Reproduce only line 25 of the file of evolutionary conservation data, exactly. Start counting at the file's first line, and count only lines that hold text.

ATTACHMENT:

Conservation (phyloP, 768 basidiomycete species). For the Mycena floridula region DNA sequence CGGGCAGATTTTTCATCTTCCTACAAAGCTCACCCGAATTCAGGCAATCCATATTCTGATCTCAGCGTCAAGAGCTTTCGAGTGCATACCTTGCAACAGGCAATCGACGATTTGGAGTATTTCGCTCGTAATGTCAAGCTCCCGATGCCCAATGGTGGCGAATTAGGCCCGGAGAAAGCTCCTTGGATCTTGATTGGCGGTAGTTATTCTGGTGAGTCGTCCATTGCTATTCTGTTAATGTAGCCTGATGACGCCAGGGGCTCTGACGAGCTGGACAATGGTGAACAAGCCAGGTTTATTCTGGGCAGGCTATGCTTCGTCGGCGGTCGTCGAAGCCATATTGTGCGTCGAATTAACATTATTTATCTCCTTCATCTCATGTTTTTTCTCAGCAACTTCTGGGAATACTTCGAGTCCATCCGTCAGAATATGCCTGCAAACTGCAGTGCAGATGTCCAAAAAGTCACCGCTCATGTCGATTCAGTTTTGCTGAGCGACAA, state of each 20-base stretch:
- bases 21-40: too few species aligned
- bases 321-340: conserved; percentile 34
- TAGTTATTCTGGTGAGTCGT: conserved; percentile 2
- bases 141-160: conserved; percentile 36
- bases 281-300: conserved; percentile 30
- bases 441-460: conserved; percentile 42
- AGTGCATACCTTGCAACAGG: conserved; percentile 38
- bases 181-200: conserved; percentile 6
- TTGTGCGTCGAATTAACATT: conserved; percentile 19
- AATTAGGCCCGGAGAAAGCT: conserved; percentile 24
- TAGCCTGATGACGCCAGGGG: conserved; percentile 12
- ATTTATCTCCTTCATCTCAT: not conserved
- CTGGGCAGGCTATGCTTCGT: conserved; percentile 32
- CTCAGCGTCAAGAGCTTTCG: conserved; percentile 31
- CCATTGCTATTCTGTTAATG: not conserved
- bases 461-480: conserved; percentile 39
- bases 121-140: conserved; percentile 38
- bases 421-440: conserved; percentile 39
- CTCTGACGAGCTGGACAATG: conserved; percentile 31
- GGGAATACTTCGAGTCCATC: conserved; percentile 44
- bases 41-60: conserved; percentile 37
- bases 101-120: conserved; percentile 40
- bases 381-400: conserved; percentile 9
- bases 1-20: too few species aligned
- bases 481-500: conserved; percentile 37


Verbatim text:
- bases 1-20: too few species aligned